Sex-ed, Cartoons & The In-between

Admittedly, I peruse the CBC News page regularly to see what’s happening locally and nationally; some of it good, some of it not. The usual politics and crime stories slide off me as it’s the same crap over and over again, but every now and then a jewel comes out; shining right into my eye.

An elementary school in B.C. was criticized by parents for allowing an “explicit” sexual education book into Grade 6 and 7 classrooms, supposedly traumatizing their children. The book, called the CATIE Safer Sex Guide, describes various sexual acts and touches upon drug use, contraception, and sexually-transmitted diseases, all told by colourful cartoon characters.

Sex things? Cartoons! Oh mon dieu!

The fact that this was labelled as “accidental” is what got me. Why is knowledge an accident? Why is education about how your sexual organs work, what’s safe and what isn’t, supposed to be treated as if we shouldn’t hear about it?

Two birds interacting with what appear to be anal beads and a couple of dildos. (via CATIE)

Still, parents were livid. One parent even noted the book was “on the side of almost sexual assault” teaching kids “this kind of crap.” Well, I don’t know about her, or any of the other parents who feverishly vowed the book’s removal from classrooms, but clearly they’ve forgotten what it means to be a tween (I hate this term) – let’s go with young adult. Young adults – having been one myself, once – have a LOT of questions in that period of their lives, and many have to do with the volatile changes happening right between their legs; the what, the how, and the why.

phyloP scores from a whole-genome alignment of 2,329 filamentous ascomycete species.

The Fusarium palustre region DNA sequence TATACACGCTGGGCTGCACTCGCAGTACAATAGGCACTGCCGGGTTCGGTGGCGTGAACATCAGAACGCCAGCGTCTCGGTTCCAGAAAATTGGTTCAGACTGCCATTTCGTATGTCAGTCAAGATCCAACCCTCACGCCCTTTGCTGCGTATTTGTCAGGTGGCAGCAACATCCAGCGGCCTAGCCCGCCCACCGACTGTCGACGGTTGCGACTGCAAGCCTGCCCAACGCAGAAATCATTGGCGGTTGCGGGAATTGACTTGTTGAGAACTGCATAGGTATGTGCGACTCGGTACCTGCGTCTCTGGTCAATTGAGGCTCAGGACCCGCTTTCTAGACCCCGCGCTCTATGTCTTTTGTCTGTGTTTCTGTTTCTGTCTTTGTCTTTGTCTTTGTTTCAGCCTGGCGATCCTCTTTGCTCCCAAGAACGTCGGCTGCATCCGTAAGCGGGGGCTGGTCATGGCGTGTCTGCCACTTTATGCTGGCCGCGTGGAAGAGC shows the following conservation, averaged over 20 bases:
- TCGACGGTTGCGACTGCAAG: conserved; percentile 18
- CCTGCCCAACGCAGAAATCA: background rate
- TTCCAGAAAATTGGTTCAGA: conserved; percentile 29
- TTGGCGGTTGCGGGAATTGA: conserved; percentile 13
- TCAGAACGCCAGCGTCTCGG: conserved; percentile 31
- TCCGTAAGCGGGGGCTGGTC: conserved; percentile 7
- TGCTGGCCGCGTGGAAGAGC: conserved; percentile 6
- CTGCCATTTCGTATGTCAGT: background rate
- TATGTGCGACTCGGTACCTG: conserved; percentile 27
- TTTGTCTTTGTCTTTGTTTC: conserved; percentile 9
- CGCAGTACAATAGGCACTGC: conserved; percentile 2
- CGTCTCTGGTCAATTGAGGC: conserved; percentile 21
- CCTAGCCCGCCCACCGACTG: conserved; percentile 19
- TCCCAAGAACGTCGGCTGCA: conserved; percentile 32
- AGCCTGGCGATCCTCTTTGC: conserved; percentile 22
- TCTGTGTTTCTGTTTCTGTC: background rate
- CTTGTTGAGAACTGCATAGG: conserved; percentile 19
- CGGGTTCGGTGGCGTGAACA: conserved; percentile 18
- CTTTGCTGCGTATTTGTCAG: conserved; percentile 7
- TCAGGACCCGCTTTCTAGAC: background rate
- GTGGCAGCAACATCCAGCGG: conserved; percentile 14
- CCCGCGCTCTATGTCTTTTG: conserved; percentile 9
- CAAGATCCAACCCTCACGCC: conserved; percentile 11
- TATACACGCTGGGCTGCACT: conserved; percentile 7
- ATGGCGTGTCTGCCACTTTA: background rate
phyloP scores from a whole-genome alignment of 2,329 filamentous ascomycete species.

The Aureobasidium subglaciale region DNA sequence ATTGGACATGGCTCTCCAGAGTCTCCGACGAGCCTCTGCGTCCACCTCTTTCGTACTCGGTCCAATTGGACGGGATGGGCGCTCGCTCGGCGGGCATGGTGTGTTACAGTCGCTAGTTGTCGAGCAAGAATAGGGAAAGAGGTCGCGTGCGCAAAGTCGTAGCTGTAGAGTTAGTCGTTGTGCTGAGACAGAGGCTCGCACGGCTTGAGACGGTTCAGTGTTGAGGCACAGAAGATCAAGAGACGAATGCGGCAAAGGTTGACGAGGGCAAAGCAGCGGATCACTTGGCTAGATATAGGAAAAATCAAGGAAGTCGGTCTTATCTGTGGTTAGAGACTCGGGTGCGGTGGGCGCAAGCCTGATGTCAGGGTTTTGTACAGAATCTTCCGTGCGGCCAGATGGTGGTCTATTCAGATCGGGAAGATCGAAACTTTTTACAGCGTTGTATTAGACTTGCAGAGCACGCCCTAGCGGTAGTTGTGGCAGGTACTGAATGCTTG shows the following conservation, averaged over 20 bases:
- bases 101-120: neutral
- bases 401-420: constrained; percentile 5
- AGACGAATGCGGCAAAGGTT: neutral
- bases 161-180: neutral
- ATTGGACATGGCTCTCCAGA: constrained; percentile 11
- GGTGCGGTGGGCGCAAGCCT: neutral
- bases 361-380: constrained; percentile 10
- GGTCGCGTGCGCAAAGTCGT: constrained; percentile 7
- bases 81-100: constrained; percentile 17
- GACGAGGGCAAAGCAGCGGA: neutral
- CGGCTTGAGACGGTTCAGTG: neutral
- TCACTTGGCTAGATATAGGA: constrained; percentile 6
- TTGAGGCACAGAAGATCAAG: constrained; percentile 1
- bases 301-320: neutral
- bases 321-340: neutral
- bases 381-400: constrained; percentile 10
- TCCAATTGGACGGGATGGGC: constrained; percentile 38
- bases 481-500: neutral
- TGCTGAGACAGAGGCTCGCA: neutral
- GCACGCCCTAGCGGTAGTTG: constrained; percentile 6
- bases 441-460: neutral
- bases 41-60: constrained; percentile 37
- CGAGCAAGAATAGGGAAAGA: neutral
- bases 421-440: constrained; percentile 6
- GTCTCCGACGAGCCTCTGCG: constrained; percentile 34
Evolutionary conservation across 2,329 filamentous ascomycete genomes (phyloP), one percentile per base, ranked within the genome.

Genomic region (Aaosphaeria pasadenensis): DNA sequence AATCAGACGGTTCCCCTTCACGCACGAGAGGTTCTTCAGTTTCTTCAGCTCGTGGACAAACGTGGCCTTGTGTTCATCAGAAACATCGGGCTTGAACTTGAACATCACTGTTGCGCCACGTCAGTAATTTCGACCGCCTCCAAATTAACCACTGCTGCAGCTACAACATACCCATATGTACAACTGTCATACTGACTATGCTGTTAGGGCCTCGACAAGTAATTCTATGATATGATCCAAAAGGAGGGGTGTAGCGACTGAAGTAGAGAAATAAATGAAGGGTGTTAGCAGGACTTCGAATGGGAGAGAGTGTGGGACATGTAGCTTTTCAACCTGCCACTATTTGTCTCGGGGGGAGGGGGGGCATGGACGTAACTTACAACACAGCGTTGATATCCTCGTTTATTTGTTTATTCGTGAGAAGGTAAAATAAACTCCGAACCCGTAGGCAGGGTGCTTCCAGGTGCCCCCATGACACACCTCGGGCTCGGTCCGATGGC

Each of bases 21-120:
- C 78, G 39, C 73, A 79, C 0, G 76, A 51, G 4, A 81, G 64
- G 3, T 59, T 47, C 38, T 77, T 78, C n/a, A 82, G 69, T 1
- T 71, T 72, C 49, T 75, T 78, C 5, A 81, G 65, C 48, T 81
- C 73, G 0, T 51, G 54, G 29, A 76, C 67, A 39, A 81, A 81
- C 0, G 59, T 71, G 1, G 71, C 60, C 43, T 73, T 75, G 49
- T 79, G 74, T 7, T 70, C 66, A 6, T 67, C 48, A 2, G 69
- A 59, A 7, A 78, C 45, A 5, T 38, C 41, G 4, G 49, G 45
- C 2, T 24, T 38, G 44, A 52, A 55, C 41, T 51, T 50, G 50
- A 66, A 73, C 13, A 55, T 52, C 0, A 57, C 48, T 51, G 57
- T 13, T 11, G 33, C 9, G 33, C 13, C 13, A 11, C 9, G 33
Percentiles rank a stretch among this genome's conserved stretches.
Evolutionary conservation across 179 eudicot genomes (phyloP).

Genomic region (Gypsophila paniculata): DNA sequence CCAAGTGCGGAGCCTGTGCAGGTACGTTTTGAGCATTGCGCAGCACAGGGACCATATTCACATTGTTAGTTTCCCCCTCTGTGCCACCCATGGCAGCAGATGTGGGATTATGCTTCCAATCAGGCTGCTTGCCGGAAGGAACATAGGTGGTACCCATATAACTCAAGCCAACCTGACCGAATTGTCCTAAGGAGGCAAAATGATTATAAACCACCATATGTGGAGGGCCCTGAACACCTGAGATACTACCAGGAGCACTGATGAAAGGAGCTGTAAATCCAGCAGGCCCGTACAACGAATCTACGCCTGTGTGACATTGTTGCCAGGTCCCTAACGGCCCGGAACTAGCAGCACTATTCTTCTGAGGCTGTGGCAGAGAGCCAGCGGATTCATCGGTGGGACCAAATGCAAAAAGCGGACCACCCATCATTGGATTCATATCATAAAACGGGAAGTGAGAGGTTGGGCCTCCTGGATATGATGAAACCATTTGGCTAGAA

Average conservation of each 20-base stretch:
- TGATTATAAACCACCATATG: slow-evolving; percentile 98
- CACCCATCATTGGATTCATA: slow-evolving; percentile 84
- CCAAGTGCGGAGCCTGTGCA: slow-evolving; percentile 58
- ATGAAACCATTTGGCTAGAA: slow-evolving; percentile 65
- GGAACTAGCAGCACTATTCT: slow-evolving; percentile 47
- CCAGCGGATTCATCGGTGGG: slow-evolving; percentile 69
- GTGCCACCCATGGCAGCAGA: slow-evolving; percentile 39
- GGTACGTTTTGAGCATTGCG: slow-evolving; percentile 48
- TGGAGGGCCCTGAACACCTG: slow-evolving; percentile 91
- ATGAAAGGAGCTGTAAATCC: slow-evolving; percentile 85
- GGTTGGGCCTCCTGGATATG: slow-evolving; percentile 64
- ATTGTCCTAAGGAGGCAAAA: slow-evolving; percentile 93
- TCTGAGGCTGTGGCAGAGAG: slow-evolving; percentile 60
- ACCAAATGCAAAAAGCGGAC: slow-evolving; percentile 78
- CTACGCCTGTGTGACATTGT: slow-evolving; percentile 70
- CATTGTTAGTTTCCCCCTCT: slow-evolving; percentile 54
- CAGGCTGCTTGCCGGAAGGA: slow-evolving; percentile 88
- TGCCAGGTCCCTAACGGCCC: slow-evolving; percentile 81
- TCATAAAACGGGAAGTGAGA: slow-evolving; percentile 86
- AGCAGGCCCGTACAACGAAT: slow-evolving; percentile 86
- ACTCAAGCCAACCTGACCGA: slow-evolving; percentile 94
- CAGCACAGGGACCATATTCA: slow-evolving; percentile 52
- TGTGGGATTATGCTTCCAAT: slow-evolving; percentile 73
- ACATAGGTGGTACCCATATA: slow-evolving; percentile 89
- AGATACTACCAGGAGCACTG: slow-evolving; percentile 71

When I was 11, I was already thinking about girls. I didn’t know why, and couldn’t really process those feelings, which were rushing towards me like an avalanche. I had crush after crush, and when a girl actually liked me, I didn’t know what to do, or how to respond. Repeatedly, I shied away, as slowly all these fears of the unknown crept into my consciousness. Worse yet, I didn’t have anything to learn from, or anyone to discuss this stuff with – I definitely didn’t want to discuss it with my parents. To be fair, my parents always wanted me to be happy and healthy, but they avoided this subject largely because they didn’t know how to approach it from a healthy direction, one that wouldn’t shock my frail little mind.

But would’ve it been shocking… or informative? No young adult will outright come out and say “my vagina feels weird,” or “my penis is hard and I don’t know why!” – they’d die of shame; but that doesn’t mean they’re not worrying about those things day and night.

And this is where things start to get dangerous. Having no source of reliable material, no discussion with knowledgeable adults, young adults start following each other’s advice, or are mislead with incorrect information. I know, I’ve been there. As a (former) young adult, among the silly myths I used to believe was that girls don’t get horny; only guys do. Absurdly hilarious, right? Everyone gets horny. But at the time, it was a conundrum.

It wasn’t just me, either; it’s a common misconception by a lot of young men, as depicted in the hilariously-accurate and genuinely educational (in my opinion) Netflix animated series, Big Mouth:

The heads of two male characters in the show explode when they are told that girls get horny too. (Netflix Photo)

You can also see the clip here. While it’s just a show, it is eerily on point with a lot of those myths young adults have, not only of themselves, but the opposite sex as well. Definitely worth a watch.